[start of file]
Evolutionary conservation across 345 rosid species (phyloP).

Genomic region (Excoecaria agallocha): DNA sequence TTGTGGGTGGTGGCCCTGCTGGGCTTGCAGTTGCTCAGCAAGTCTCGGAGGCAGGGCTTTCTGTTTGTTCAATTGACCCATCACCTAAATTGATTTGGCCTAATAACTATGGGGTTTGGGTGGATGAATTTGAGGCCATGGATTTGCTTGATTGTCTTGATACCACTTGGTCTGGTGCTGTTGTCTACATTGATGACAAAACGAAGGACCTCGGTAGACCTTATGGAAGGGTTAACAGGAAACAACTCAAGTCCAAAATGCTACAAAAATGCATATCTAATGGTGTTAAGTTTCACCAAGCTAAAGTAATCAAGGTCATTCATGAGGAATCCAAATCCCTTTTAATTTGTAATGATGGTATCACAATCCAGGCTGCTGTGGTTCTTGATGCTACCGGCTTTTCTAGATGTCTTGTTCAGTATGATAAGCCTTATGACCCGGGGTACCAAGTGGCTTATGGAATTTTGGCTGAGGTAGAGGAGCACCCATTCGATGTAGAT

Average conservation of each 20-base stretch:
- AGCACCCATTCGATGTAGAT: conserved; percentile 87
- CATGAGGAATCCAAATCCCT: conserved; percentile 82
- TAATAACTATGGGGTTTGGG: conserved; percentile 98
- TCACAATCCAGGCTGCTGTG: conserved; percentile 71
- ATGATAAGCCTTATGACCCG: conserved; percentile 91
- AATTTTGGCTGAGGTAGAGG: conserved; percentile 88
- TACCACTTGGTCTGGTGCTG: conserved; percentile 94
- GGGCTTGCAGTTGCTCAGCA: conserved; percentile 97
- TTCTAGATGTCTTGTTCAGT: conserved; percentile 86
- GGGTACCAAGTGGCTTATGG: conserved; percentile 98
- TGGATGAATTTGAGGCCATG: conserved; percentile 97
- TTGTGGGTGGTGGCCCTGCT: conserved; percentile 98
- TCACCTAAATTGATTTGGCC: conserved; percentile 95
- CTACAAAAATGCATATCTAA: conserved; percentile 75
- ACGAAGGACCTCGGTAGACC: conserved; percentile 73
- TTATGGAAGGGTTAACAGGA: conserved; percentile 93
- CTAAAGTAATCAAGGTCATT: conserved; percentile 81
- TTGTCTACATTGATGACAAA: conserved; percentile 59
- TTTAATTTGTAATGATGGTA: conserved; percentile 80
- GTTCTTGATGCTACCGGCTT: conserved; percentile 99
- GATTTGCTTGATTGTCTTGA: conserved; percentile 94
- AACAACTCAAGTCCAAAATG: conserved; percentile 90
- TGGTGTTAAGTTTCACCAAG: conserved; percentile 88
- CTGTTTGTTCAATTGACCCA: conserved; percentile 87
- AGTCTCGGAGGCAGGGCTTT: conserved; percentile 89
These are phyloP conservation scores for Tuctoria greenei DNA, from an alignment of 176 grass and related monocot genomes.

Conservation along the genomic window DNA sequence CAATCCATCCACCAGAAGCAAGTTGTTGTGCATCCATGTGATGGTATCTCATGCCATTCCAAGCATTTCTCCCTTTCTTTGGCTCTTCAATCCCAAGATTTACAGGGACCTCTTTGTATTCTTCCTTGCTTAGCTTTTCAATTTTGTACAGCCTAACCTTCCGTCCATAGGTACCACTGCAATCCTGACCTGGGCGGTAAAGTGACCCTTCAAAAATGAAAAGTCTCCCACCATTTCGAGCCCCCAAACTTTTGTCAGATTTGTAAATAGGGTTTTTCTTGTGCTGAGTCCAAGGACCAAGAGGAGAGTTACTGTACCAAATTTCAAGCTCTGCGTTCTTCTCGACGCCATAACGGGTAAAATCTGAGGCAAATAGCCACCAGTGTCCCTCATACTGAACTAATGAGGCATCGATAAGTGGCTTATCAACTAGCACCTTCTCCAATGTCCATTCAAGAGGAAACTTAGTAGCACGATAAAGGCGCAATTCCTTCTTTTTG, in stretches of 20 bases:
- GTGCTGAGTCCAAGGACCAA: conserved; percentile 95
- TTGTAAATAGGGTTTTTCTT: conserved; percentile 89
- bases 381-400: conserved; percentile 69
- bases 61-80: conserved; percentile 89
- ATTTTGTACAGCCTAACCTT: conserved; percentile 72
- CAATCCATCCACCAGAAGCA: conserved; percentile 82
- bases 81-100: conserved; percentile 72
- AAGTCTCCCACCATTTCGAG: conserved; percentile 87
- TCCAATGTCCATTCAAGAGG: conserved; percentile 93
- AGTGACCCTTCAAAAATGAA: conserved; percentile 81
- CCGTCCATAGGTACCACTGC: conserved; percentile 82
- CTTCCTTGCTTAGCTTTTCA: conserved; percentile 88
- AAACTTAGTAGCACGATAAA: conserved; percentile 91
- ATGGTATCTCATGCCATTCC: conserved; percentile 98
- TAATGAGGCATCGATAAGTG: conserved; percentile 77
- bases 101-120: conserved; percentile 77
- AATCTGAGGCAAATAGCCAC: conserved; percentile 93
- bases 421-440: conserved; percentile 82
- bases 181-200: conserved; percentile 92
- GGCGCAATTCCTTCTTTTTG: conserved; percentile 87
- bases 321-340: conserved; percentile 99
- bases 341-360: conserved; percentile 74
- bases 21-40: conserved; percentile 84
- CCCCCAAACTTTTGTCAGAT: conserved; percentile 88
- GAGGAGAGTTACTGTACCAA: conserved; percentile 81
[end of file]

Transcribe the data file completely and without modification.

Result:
Evolutionary conservation across 345 rosid species (phyloP).

Genomic region (Excoecaria agallocha): DNA sequence TTGTGGGTGGTGGCCCTGCTGGGCTTGCAGTTGCTCAGCAAGTCTCGGAGGCAGGGCTTTCTGTTTGTTCAATTGACCCATCACCTAAATTGATTTGGCCTAATAACTATGGGGTTTGGGTGGATGAATTTGAGGCCATGGATTTGCTTGATTGTCTTGATACCACTTGGTCTGGTGCTGTTGTCTACATTGATGACAAAACGAAGGACCTCGGTAGACCTTATGGAAGGGTTAACAGGAAACAACTCAAGTCCAAAATGCTACAAAAATGCATATCTAATGGTGTTAAGTTTCACCAAGCTAAAGTAATCAAGGTCATTCATGAGGAATCCAAATCCCTTTTAATTTGTAATGATGGTATCACAATCCAGGCTGCTGTGGTTCTTGATGCTACCGGCTTTTCTAGATGTCTTGTTCAGTATGATAAGCCTTATGACCCGGGGTACCAAGTGGCTTATGGAATTTTGGCTGAGGTAGAGGAGCACCCATTCGATGTAGAT

Average conservation of each 20-base stretch:
- AGCACCCATTCGATGTAGAT: conserved; percentile 87
- CATGAGGAATCCAAATCCCT: conserved; percentile 82
- TAATAACTATGGGGTTTGGG: conserved; percentile 98
- TCACAATCCAGGCTGCTGTG: conserved; percentile 71
- ATGATAAGCCTTATGACCCG: conserved; percentile 91
- AATTTTGGCTGAGGTAGAGG: conserved; percentile 88
- TACCACTTGGTCTGGTGCTG: conserved; percentile 94
- GGGCTTGCAGTTGCTCAGCA: conserved; percentile 97
- TTCTAGATGTCTTGTTCAGT: conserved; percentile 86
- GGGTACCAAGTGGCTTATGG: conserved; percentile 98
- TGGATGAATTTGAGGCCATG: conserved; percentile 97
- TTGTGGGTGGTGGCCCTGCT: conserved; percentile 98
- TCACCTAAATTGATTTGGCC: conserved; percentile 95
- CTACAAAAATGCATATCTAA: conserved; percentile 75
- ACGAAGGACCTCGGTAGACC: conserved; percentile 73
- TTATGGAAGGGTTAACAGGA: conserved; percentile 93
- CTAAAGTAATCAAGGTCATT: conserved; percentile 81
- TTGTCTACATTGATGACAAA: conserved; percentile 59
- TTTAATTTGTAATGATGGTA: conserved; percentile 80
- GTTCTTGATGCTACCGGCTT: conserved; percentile 99
- GATTTGCTTGATTGTCTTGA: conserved; percentile 94
- AACAACTCAAGTCCAAAATG: conserved; percentile 90
- TGGTGTTAAGTTTCACCAAG: conserved; percentile 88
- CTGTTTGTTCAATTGACCCA: conserved; percentile 87
- AGTCTCGGAGGCAGGGCTTT: conserved; percentile 89
These are phyloP conservation scores for Tuctoria greenei DNA, from an alignment of 176 grass and related monocot genomes.

Conservation along the genomic window DNA sequence CAATCCATCCACCAGAAGCAAGTTGTTGTGCATCCATGTGATGGTATCTCATGCCATTCCAAGCATTTCTCCCTTTCTTTGGCTCTTCAATCCCAAGATTTACAGGGACCTCTTTGTATTCTTCCTTGCTTAGCTTTTCAATTTTGTACAGCCTAACCTTCCGTCCATAGGTACCACTGCAATCCTGACCTGGGCGGTAAAGTGACCCTTCAAAAATGAAAAGTCTCCCACCATTTCGAGCCCCCAAACTTTTGTCAGATTTGTAAATAGGGTTTTTCTTGTGCTGAGTCCAAGGACCAAGAGGAGAGTTACTGTACCAAATTTCAAGCTCTGCGTTCTTCTCGACGCCATAACGGGTAAAATCTGAGGCAAATAGCCACCAGTGTCCCTCATACTGAACTAATGAGGCATCGATAAGTGGCTTATCAACTAGCACCTTCTCCAATGTCCATTCAAGAGGAAACTTAGTAGCACGATAAAGGCGCAATTCCTTCTTTTTG, in stretches of 20 bases:
- GTGCTGAGTCCAAGGACCAA: conserved; percentile 95
- TTGTAAATAGGGTTTTTCTT: conserved; percentile 89
- bases 381-400: conserved; percentile 69
- bases 61-80: conserved; percentile 89
- ATTTTGTACAGCCTAACCTT: conserved; percentile 72
- CAATCCATCCACCAGAAGCA: conserved; percentile 82
- bases 81-100: conserved; percentile 72
- AAGTCTCCCACCATTTCGAG: conserved; percentile 87
- TCCAATGTCCATTCAAGAGG: conserved; percentile 93
- AGTGACCCTTCAAAAATGAA: conserved; percentile 81
- CCGTCCATAGGTACCACTGC: conserved; percentile 82
- CTTCCTTGCTTAGCTTTTCA: conserved; percentile 88
- AAACTTAGTAGCACGATAAA: conserved; percentile 91
- ATGGTATCTCATGCCATTCC: conserved; percentile 98
- TAATGAGGCATCGATAAGTG: conserved; percentile 77
- bases 101-120: conserved; percentile 77
- AATCTGAGGCAAATAGCCAC: conserved; percentile 93
- bases 421-440: conserved; percentile 82
- bases 181-200: conserved; percentile 92
- GGCGCAATTCCTTCTTTTTG: conserved; percentile 87
- bases 321-340: conserved; percentile 99
- bases 341-360: conserved; percentile 74
- bases 21-40: conserved; percentile 84
- CCCCCAAACTTTTGTCAGAT: conserved; percentile 88
- GAGGAGAGTTACTGTACCAA: conserved; percentile 81